Genome-wide de novo prediction of cis-regulatory binding sites in prokaryotes.
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Although cis-regulatory binding sites (CRBSs) are at least as important as the coding sequences in a genome, our general understanding of them in most sequenced genomes is very limited due to the lack of efficient and accurate experimental and computational methods for their characterization, which has largely hindered our understanding of many important biological processes.We designed our algorithm to circumvent three identified difficulties for CRBS prediction using comparative genomics principles based on a new method for the selection of reference genomes, a new metric for measuring the similarity of CRBSs, and a new graph clustering procedure.When compared with the prior state-of-the-art algorithms, our algorithm outperforms them in both prediction sensitivity and specificity.
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PubMed Central - PubMed
Affiliation: Department of Bioinformatics and Genomics, Bioinformatics Research Center, the University of North Carolina at Charlotte, Charlotte, NC 28223, USA.
ABSTRACT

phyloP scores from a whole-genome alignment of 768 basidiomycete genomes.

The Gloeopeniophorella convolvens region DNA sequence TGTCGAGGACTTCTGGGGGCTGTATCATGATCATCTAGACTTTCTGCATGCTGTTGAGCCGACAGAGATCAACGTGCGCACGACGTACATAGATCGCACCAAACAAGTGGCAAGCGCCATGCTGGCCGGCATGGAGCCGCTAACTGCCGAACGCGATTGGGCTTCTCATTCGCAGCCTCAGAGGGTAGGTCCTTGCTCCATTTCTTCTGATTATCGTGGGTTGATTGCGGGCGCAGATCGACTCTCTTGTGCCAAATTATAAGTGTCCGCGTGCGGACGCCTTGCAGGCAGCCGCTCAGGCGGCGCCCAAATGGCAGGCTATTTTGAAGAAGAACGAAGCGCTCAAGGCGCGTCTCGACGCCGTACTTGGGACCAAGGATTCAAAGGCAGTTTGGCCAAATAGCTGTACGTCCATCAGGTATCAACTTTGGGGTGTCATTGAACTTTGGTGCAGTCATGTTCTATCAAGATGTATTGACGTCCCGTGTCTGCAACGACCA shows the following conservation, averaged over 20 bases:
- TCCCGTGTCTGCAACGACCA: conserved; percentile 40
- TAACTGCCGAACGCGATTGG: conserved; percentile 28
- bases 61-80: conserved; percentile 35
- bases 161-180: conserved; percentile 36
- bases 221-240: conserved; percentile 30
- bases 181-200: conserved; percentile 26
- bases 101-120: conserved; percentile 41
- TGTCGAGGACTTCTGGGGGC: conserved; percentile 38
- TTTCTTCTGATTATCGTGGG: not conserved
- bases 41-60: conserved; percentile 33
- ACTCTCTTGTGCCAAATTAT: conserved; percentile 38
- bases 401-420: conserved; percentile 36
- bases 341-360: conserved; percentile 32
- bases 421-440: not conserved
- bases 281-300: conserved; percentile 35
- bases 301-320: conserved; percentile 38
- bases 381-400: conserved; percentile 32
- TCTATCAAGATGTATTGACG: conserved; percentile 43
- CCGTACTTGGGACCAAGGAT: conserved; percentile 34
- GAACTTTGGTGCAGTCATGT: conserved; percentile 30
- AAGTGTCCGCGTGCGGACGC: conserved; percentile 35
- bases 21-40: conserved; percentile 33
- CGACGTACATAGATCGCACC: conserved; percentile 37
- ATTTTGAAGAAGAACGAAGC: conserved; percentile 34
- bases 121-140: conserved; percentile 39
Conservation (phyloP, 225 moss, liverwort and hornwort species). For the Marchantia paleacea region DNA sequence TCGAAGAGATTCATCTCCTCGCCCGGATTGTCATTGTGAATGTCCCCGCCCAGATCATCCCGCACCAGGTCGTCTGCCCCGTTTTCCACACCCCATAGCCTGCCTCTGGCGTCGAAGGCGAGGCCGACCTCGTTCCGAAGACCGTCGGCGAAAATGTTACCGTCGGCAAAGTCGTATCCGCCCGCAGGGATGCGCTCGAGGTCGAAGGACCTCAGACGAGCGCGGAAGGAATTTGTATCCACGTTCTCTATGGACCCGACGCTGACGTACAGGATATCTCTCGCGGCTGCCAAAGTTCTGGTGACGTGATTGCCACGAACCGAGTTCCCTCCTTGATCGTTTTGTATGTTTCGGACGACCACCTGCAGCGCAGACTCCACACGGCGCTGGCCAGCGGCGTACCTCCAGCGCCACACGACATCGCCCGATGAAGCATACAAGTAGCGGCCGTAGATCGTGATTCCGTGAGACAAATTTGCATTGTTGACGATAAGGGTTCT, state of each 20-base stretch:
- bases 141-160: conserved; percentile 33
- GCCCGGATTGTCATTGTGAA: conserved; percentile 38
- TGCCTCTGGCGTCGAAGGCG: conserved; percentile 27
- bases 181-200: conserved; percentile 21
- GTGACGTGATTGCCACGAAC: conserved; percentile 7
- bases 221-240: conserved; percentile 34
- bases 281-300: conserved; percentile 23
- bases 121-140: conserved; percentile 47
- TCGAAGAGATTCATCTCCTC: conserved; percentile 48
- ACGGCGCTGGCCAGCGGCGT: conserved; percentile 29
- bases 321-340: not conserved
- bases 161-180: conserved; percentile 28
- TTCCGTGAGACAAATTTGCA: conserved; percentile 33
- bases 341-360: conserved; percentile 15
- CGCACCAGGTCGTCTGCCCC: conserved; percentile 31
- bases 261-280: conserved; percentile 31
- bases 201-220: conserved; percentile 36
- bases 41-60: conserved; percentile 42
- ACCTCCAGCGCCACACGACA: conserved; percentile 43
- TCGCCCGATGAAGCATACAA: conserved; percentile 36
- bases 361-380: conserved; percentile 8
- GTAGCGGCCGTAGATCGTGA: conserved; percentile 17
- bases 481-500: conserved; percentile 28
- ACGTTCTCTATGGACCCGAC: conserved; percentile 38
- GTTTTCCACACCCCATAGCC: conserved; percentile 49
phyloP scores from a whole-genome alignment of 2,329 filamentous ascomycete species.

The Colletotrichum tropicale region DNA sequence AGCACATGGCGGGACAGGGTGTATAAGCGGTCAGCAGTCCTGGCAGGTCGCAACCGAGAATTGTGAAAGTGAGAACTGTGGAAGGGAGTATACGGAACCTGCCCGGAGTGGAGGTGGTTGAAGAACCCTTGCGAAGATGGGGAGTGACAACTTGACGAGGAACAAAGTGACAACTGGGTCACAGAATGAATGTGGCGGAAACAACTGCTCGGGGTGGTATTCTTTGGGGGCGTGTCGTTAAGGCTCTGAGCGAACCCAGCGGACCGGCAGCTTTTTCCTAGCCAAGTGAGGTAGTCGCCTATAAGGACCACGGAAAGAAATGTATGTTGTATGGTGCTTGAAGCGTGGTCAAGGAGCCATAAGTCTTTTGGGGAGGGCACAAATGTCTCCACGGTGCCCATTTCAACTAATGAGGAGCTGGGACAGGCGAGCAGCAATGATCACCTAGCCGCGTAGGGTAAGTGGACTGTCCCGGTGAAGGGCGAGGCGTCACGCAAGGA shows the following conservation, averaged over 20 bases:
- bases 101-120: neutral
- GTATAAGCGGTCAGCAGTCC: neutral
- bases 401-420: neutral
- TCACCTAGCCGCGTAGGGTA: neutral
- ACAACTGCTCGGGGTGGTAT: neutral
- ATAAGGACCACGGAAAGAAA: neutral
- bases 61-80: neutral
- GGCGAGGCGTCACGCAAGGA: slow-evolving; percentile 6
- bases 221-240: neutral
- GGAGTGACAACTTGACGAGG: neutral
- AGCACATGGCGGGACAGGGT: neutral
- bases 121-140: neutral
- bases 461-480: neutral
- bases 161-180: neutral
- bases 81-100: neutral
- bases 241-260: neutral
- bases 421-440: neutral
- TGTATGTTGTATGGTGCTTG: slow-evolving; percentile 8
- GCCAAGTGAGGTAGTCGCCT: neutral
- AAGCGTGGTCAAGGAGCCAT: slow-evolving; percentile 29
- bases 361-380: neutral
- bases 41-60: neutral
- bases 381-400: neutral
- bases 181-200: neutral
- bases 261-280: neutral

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Although cis-regulatory binding sites (CRBSs) are at least as important as the coding sequences in a genome, our general understanding of them in most sequenced genomes is very limited due to the lack of efficient and accurate experimental and computational methods for their characterization, which has largely hindered our understanding of many important biological processes. In this article, we describe a novel algorithm for genome-wide de novo prediction of CRBSs with high accuracy. We designed our algorithm to circumvent three identified difficulties for CRBS prediction using comparative genomics principles based on a new method for the selection of reference genomes, a new metric for measuring the similarity of CRBSs, and a new graph clustering procedure. When operon structures are correctly predicted, our algorithm can predict 81% of known individual binding sites belonging to 94% of known cis-regulatory motifs in the Escherichia coli K12 genome, while achieving high prediction specificity. Our algorithm has also achieved similar prediction accuracy in the Bacillus subtilis genome, suggesting that it is very robust, and thus can be applied to any other sequenced prokaryotic genome. When compared with the prior state-of-the-art algorithms, our algorithm outperforms them in both prediction sensitivity and specificity. Related in: MedlinePlus |